This paper presents different methods of allocating existing and projected water demand to hydraulic model nodes using ArcView GIS™ and MSAccess™. These methods were developed for Water Master Plans, Integrated Resource Plans, and General Plan Updates and have also been used to monitor the impact of new development on water supplies and infrastructure. Additionally, the paper presents demand allocation methods suitable for input to modern hydraulic models incorporating different water use patterns for a single node and improved calibration techniques. The methods presented incorporate procedures for optimizing the use of a variety of available, however, imperfect, data.
Demand allocation methods, with the aid of GIS technology, have evolved to meet changing water utility needs.The methods used to allocate existing and future water demands to hydraulic model nodes have become increasingly sophisticated. These methods incorporate improved data sources including GIS, metered water use, and SCADA data and link to advanced hydraulic modeling software.
Early computer modeling of hydraulic networks typically relied on population projections by census tract, using per capita water use, to distribute water demands uniformly to the model nodes. Models tended to be skelotonized approximations of the systems which did not require detailed demand distributions. Tools available to engineers included paper maps of the census tracts with model nodes manually superimposed. Areas were planimetered or obtained by counting grids.
Today, detailed or “all-pipe” models are common to identify distribution piping and water quality improvements. Water utilities rely on modeling to provide justification for new service approvals and establishing water service rates. Improvements in modeling software and the availability of GIS tools and GIS data, have enabled demand allocation methods to evolve and meet these needs.
The following sections describe the role of demand allocation in the master planning process and the data sources typically available for establishing demands and the allocation of these demands. A description of alternative demand allocation methods are then presented followed by a discussion of the coordination of the demand databases with the hydraulic model. In conclusion, the overall considerations for selecting a demand allocation method and recommendations for improving data sources are presented.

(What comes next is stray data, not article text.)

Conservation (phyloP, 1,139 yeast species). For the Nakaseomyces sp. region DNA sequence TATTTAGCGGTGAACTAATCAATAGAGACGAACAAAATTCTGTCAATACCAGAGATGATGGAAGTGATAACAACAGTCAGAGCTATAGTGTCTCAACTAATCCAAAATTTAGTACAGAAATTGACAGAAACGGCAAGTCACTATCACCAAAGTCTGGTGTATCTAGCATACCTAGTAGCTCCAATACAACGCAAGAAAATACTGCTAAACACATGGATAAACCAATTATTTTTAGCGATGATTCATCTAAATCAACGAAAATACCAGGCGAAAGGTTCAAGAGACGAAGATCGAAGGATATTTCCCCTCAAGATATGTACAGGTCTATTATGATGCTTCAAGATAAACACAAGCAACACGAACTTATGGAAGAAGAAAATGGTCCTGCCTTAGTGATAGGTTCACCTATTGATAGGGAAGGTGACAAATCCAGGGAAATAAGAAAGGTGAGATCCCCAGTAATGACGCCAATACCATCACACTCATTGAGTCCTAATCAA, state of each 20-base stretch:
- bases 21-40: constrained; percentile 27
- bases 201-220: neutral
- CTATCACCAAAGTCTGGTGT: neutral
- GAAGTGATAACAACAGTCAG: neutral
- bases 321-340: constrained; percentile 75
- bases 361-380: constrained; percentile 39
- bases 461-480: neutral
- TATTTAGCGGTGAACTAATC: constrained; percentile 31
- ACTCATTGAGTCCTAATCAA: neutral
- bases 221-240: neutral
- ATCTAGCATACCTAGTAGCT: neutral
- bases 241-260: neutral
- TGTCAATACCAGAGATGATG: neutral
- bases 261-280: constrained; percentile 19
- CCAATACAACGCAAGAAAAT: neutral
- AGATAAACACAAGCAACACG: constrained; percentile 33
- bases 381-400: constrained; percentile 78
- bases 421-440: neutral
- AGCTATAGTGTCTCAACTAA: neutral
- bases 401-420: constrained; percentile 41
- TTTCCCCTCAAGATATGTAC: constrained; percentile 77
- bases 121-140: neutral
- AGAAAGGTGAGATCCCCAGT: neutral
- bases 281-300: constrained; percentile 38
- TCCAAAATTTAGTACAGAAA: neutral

The first steps in preparing a Water Master Plan are to derive existing and future demands and to develop the hydraulic model. Water demands are derived for current and build-out conditions and are reviewed before being “adopted.” The demands are then allocated to the model nodes and applicable peaking factors and diurnal water use patterns applied. The model is then used to determine system improvements needed to correct existing and projected future deficiencies.
The establishment of existing and projected future demands is an early and critical step and a miscalculation can derail the entire master planning process. The demands have many uses besides distribution system modeling including supply planning and setting treatment plant and transmission main capacities. Therefore, it is important the demands are consistent with accepted water use characteristics and available data and undergo a thorough review process.
Databases used to determine the demand allocations have been used, after completion of the master plan, to identify demands attributed to Specific Plan areas or even individual parcels. This ability enables utilities to track actual demand growth against planning assumptions.
Data useful for demand development and demand allocation fall into two categories: 1) regional planning data including population projections and general plans and 2) utility specific data including metered billing records and water production reports. The quality (completeness) and accessibility of this data as well as the goals of the utility help to determine the allocation method to be used. These attributes are described below in more detail for each data source. Suggested improvements to the data sources are also included.
Regional Planning data include General and Specific Plans prepared by the respective County and population projections provided by the Census Bureau and regional agencies such as the Association of Bay Area Governments (ABAG). These figures are sometimes further refined for a specific area into grids for more localized planning purposes.